He was known for his essays and novels that brought Oregon people and land to life. He was 60.
Doyle grew up in New York, the son of a newspaperman and a teacher. He often cited his father as his inspiration to become a writer, remembering that he grew up in a “storytelling household.”
He described his childhood as training to observe and write down the stories that surrounded him. Doyle called himself “a story-catcher.”
He earned his degree from the University of Notre Dame, then worked in Chicago and Boston before becoming the editor of the University of Portland’s Portland Magazine in 1991.
Doyle was a prolific author of essays about subjects from the Pacific Islands to children to spirituality, and his work appeared in The Atlantic Monthly, Harper’s, Orion, The Sun and anthologies like Best American Essays, and Best American Spiritual Writing, among others.
“I love writing novels, novels are like long dreams,” Doyle told OPB last year at the Wordstock Book Festival in Portland. “You really don’t know what’s going on, you take an idea out for a walk, and then the characters take over… and you really run along behind them, typing as fast as you can.”
Doyle was often teased for his lack of punctuation, his run-on narrative and the way he made the non-human characters as important as the human ones.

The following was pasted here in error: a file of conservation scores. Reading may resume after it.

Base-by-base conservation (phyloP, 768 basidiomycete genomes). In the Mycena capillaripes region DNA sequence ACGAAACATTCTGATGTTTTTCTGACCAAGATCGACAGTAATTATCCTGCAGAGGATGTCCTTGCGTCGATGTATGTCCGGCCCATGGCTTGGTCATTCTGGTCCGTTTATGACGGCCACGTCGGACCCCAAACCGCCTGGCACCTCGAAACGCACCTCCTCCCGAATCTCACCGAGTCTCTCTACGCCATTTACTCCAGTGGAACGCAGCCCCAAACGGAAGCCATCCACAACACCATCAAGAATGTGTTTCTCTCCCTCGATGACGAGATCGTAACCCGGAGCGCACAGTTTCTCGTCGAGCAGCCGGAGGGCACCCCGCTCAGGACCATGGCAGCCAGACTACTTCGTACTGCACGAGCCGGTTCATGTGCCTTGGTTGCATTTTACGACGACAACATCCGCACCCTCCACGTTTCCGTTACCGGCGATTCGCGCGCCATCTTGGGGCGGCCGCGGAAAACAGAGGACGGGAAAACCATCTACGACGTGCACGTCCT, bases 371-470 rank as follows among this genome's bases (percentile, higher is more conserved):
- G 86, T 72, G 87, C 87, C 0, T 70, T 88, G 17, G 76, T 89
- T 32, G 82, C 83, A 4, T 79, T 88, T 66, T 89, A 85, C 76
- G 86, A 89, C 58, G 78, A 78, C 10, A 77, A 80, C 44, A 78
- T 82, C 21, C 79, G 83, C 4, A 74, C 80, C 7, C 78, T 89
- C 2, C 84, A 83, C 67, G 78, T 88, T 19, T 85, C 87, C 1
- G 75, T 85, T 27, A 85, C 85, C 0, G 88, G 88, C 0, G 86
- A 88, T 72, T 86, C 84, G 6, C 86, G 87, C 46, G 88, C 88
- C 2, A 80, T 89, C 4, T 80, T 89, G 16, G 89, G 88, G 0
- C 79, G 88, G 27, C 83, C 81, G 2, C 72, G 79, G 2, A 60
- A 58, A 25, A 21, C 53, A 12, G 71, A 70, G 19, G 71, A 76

He was fond of telling a story about how his brother sent him a letter that was just a page full of commas after the publication of his breakout novel, “Mink River.”
“You might want to learn to use these,” his brother joked.
But his unique style is what set his writing apart.
“He tends to be able to find the right word to describe things for which you don’t even know there are words.” said Bill Baars, director of the Lake Oswego library, and a good friend of Doyle’s.
“Immediately you’re swept up in the flow of his writing.”
In an Oregon Art Beat profile in 2015, Doyle spoke about the importance of being a “story catcher:”
“You want your stories to keep traveling long past you. I want them to travel everywhere,” he said.
“I would like everybody in the world to read my stories, and not because I’m cool, or because I’ll get money. But because stories matter. Stories are ways to jazz your life and maybe that shoves us a little closer toward light.”
Doyle was nominated for the Oregon Book Award nine times and finally won in 2016 for his young adult novel “Martin Marten.”
His essays have appeared in The Atlantic Monthly, Harper’s, Orion, The American Scholar, The Sun, The Georgia Review, among others, and in newspapers and magazines around the world, including The New York Times and The Times of London.
Doyle credits his wife and children with helping hone his writing skills and remind him of reality.
One of his books was inspired by his experiences as a father and the challenges his family encountered when one of his sons was born with a heart condition.
“We are only here for a minute, we are here for a little window, and to use that time to catch and share shards of light and laughter and grace seems to me the great story,” he said in the Oregon Art Beat profile. “And I love that work.”
Doyle is survived by his wife, Mary, and their three children.
A memorial service is planned Friday, June 2, at 11:30 a.m. at St. Mary’s Cathedral in downtown Portland.